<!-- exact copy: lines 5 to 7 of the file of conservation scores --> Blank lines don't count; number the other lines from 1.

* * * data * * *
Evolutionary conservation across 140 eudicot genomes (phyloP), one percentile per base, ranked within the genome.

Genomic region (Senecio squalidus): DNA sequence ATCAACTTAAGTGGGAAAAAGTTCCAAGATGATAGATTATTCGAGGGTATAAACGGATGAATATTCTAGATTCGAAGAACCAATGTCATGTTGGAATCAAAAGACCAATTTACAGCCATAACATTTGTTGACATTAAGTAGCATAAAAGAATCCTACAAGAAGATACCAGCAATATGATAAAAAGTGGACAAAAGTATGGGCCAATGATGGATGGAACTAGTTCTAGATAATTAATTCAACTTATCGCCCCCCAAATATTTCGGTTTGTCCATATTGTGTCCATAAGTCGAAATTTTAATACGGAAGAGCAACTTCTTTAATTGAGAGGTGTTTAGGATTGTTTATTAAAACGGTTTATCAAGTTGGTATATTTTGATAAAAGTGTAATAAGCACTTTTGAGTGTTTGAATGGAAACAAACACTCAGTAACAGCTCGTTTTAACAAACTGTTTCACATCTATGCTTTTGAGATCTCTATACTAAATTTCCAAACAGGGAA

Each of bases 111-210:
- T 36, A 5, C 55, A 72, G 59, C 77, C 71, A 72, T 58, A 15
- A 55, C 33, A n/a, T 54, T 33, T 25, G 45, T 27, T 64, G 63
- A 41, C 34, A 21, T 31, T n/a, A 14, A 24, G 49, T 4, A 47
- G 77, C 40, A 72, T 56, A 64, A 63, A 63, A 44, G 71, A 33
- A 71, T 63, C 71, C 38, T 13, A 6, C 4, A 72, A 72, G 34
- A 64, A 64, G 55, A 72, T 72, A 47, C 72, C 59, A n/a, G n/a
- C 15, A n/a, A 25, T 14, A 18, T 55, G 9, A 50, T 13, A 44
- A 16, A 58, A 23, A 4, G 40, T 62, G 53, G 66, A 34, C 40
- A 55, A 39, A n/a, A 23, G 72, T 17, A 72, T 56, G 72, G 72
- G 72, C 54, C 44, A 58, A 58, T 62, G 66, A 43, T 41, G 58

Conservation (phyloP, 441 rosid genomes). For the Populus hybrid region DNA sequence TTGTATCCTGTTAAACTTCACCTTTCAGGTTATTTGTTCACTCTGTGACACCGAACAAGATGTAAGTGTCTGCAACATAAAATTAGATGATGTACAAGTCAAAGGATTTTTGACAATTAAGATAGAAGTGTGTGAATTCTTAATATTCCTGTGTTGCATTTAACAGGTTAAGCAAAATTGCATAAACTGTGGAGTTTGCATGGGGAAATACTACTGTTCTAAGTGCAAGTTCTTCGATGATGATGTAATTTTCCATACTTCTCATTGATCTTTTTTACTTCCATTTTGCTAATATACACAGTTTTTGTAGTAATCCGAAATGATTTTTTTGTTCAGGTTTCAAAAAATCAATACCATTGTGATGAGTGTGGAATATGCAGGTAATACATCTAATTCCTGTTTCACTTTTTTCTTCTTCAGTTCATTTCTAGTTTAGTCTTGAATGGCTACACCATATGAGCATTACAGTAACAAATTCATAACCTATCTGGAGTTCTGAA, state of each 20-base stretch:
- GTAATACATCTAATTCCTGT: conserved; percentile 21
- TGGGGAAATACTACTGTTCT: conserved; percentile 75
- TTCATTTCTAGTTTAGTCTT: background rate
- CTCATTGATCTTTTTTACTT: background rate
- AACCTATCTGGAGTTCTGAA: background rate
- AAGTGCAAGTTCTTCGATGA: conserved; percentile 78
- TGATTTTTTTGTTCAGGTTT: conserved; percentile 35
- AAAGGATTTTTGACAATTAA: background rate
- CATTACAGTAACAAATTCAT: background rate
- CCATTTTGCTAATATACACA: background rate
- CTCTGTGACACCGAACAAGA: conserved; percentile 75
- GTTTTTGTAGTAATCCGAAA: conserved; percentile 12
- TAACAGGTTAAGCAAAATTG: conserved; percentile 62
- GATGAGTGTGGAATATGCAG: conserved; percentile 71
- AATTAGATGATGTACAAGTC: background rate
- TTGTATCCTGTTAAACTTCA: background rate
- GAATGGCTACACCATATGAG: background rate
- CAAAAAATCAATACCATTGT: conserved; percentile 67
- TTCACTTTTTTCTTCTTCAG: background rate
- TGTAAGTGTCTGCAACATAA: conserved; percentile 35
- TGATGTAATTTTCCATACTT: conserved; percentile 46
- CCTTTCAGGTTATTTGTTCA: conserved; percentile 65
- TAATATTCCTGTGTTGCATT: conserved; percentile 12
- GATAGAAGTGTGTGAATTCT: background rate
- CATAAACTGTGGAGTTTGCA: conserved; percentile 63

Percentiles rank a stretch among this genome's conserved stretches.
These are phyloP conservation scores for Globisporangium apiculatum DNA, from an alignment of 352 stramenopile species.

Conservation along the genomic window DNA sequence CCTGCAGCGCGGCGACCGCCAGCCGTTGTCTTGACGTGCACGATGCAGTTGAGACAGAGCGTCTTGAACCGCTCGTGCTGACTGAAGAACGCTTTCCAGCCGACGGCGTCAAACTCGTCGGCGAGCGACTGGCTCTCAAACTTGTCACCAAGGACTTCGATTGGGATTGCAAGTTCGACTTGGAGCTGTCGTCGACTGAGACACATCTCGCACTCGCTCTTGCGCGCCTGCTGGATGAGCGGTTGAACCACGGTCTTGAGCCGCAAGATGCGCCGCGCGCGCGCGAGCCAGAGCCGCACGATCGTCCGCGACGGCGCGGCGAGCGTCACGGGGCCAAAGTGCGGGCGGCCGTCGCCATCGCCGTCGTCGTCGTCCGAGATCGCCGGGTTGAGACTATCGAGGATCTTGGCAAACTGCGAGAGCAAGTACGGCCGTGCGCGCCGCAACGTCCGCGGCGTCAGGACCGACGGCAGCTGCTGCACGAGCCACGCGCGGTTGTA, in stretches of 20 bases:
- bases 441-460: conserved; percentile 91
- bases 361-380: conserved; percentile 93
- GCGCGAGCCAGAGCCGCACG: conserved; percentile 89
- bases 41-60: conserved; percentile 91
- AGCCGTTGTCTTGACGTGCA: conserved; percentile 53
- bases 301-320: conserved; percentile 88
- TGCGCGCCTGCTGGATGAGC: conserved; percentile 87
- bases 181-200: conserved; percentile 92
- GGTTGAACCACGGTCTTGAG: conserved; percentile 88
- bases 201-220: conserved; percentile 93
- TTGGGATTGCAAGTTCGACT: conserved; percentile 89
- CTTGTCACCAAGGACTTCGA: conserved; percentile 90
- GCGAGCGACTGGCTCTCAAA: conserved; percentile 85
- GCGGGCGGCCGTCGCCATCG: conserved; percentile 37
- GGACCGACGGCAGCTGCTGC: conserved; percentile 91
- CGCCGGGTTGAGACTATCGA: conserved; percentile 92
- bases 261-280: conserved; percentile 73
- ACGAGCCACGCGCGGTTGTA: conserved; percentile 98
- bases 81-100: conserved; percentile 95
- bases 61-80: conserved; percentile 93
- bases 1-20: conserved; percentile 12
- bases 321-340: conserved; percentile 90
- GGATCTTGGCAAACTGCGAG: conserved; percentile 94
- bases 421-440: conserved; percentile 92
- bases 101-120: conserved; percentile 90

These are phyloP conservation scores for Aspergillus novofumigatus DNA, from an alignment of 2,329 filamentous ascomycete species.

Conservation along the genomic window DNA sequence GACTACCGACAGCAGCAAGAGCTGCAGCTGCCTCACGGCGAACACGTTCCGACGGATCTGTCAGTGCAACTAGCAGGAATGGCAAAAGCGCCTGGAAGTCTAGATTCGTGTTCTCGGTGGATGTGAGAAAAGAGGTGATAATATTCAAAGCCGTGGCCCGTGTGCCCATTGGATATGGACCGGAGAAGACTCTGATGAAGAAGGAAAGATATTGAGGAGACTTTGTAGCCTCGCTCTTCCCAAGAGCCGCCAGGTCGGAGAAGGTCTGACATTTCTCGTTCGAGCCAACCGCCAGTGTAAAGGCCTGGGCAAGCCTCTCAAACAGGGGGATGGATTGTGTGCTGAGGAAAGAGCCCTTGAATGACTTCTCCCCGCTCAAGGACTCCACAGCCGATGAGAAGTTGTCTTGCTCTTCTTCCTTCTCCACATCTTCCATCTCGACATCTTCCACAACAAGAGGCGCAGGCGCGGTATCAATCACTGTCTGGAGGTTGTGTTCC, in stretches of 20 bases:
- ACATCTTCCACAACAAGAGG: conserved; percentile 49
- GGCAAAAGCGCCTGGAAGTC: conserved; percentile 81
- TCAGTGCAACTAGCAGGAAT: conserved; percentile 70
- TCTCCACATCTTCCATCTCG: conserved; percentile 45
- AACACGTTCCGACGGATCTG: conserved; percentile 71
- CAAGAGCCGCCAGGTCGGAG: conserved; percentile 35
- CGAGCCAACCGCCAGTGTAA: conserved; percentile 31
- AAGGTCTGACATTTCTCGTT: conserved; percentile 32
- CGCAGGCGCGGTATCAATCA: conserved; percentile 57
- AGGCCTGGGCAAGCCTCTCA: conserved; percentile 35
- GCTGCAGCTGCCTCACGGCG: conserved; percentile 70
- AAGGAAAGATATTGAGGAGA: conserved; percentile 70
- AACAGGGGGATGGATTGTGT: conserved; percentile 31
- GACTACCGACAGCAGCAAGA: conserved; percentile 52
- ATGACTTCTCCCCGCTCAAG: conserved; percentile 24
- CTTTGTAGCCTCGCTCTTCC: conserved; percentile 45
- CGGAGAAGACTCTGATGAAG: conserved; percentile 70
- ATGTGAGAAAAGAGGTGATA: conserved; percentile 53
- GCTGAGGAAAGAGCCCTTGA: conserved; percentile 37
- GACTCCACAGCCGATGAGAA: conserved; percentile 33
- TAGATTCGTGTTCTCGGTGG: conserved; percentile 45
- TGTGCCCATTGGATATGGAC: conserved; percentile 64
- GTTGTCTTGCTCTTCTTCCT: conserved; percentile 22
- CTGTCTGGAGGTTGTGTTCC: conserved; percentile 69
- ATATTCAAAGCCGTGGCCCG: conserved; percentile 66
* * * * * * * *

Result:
- A 55, C 33, A n/a, T 54, T 33, T 25, G 45, T 27, T 64, G 63
- A 41, C 34, A 21, T 31, T n/a, A 14, A 24, G 49, T 4, A 47
- G 77, C 40, A 72, T 56, A 64, A 63, A 63, A 44, G 71, A 33